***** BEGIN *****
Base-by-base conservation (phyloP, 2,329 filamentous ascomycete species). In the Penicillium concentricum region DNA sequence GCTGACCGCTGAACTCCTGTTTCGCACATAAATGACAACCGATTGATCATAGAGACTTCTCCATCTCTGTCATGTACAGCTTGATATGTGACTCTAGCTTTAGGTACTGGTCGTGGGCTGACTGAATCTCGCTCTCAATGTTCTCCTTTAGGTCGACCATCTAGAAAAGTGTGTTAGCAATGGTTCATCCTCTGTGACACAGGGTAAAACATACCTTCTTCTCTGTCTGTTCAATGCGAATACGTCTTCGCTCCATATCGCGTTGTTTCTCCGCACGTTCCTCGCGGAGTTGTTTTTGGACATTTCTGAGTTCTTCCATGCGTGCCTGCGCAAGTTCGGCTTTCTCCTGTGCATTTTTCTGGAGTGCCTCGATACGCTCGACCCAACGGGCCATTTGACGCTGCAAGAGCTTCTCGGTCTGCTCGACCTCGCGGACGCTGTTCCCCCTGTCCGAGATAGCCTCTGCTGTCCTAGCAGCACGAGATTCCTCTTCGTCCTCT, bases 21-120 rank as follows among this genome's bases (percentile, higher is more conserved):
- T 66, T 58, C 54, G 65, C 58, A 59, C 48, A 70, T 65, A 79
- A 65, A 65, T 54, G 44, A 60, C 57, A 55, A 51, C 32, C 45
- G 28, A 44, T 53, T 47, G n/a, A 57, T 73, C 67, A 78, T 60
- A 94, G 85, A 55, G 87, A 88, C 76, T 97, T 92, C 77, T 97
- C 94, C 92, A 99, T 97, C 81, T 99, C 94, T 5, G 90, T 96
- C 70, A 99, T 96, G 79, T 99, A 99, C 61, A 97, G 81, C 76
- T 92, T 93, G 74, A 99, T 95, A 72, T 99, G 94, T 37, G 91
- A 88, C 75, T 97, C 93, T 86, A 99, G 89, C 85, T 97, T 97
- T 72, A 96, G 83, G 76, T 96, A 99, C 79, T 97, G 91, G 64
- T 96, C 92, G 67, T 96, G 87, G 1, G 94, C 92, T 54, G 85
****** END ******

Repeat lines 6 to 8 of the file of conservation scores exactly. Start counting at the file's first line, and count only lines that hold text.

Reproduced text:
- C 94, C 92, A 99, T 97, C 81, T 99, C 94, T 5, G 90, T 96
- C 70, A 99, T 96, G 79, T 99, A 99, C 61, A 97, G 81, C 76
- T 92, T 93, G 74, A 99, T 95, A 72, T 99, G 94, T 37, G 91